We have a strong vision for sustainability and a focus on locations where water risks and impact are most relevant. Leveraging a profound understanding of the world’s water problems, our team works with partners around the world to help our communities do more with less clean, safe water.

With continual improvement and treatment technologies that are safe, simple and sustainable, we are advancing the world toward global water security. We serve the needs of the modern market with unique digitized solutions and new service models to make water easy. By integrating complementary technologies from a comprehensive portfolio for water treatment, we bring a holistic approach to address the world’s complex water problems. 

 

Tuser: What are some common misconceptions about water scarcity?

Wilderer: Many people still question whether we really have water scarcity in the world, perhaps because they don’t experience it in their own daily lives. However, world water consumption is six times greater than a century ago. It is anticipated that by 2040, global water demand is expected to increase by more than 50%. By 2050, up to 5.7 billion people could be living in areas where water is scarce for at least 1 month a year. 

The rise in the consumption of water is due to three main factors: demographics, prosperity and climate change. Extreme weather events such as increased temperature and frequent drought, mainly caused by CO2 emissions and deforestation, are making water even more scarce, more unpredictable, and more polluted. 

With rising consumption, sustainability will become even more important as we look to the years ahead. Sustainability is a key pillar of De Nora’s long-term strategy and we continue to develop innovative technologies that maximize water efficiency.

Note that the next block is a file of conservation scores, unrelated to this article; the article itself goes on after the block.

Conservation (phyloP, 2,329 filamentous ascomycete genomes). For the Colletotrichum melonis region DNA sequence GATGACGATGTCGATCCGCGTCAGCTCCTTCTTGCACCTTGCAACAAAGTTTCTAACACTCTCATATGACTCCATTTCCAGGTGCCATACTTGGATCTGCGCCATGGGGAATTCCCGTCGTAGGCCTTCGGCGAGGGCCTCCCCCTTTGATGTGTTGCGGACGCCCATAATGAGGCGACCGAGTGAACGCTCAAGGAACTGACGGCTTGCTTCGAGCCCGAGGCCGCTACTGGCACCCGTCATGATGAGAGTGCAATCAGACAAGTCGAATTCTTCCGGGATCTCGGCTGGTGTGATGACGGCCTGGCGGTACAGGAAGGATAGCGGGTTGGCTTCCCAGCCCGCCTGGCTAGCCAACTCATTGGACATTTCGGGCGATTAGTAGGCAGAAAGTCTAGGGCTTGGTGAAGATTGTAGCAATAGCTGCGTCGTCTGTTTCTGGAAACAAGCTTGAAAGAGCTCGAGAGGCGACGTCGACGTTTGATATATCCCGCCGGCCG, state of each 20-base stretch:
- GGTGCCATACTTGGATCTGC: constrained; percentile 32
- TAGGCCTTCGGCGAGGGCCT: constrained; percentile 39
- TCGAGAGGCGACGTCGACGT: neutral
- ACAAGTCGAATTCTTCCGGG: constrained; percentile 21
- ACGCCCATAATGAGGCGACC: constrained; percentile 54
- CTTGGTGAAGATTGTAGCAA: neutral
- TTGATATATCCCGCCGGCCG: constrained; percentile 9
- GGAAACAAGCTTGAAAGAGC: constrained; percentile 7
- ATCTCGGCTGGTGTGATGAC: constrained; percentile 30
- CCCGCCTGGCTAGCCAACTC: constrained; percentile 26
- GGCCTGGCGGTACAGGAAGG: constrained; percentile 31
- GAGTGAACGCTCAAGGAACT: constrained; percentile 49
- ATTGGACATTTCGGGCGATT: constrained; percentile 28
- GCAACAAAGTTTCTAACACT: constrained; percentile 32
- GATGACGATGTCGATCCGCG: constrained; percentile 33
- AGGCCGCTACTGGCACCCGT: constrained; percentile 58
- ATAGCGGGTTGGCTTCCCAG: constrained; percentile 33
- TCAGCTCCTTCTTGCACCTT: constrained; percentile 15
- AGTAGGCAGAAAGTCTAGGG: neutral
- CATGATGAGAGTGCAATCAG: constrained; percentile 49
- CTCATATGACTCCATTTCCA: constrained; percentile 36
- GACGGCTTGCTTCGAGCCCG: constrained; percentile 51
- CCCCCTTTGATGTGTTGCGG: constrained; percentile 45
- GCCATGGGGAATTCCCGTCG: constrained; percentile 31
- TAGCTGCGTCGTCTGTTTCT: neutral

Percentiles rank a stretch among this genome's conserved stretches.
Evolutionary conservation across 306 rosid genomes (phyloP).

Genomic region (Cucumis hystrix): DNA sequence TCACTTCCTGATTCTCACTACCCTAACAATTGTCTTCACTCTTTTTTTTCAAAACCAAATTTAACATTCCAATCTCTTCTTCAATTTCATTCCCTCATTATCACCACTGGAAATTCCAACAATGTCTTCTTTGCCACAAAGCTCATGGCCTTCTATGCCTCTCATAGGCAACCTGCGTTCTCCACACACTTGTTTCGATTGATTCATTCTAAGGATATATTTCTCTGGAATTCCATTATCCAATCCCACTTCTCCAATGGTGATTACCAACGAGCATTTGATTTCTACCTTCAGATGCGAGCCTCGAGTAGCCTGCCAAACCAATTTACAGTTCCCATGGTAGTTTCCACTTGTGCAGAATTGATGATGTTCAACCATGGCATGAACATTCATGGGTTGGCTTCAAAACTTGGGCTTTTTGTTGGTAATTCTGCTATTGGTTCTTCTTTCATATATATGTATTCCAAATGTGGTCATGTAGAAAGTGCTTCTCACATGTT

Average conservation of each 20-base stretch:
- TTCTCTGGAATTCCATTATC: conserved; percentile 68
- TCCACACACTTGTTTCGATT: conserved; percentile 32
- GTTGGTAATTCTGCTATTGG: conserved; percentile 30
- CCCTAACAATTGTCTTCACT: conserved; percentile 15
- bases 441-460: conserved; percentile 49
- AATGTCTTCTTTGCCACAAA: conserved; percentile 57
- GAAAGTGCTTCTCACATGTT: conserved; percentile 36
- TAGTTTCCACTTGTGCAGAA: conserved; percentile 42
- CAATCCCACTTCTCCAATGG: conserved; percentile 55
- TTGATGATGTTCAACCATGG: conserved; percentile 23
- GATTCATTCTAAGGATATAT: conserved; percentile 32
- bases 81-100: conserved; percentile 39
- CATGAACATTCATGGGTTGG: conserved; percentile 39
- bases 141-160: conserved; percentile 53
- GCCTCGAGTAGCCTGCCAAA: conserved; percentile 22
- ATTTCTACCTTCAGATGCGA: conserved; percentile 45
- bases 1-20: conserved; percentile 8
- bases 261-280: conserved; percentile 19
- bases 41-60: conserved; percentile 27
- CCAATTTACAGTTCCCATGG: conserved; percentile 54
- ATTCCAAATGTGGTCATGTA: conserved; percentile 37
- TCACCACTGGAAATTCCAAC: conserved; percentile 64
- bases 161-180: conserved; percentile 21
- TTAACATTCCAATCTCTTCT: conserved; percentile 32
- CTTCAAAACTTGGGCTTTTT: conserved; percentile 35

Another misconception about water is that people think “water is cheap.” Because water isn’t expensive, people don’t value it as they should. This is mainly because water prices in many countries don’t reflect the real value and the scarcity level of water resources. 
 

Tuser: How can World Water Day be leveraged as a tool to mitigate water issues as they occur? 

Wilderer: World Water Day is an opportunity for our water community — those of us driven by the reality of water scarcity and security each day — to shine a light on these issues for the broader society to see. While the world is watching, recognized thought leaders can and should lead the way in mobilizing the water sector and the general public to take care of one of our most precious resources. 

Recently, it was a great honor to be part of the CEO panel at the American Water Summit where we discussed the role and impact of sustainability with fellow CEOs in the water space. It was inspiring to witness companies that are battling for market share every day coming together with a common passion: driving sustainability and having an impact on the planet. Topics discussed on the panel ranged from the various technologies we offer and how these enable our customers to treat water sustainably, to the ways we are running our companies in a sustainable way doing more with less, and how considerations for sustainability impact our investment decisions.

We recognized that beyond all of the buzz words, there is an impact on the greater society that we can only accomplish if we work together, elevate the water space, become the thought leaders and inspire our organizations to offer sustainable solutions. It was incredibly encouraging to be part of this group of leaders that looks to make a difference beyond profits and market share.  

World Water Day is a time for the world to share ideas on addressing the global water and sanitation crisis. Today in the midst of a pandemic, we are seeing exactly how World Water Day can shine light on water-related issues and make an impact on our daily lives.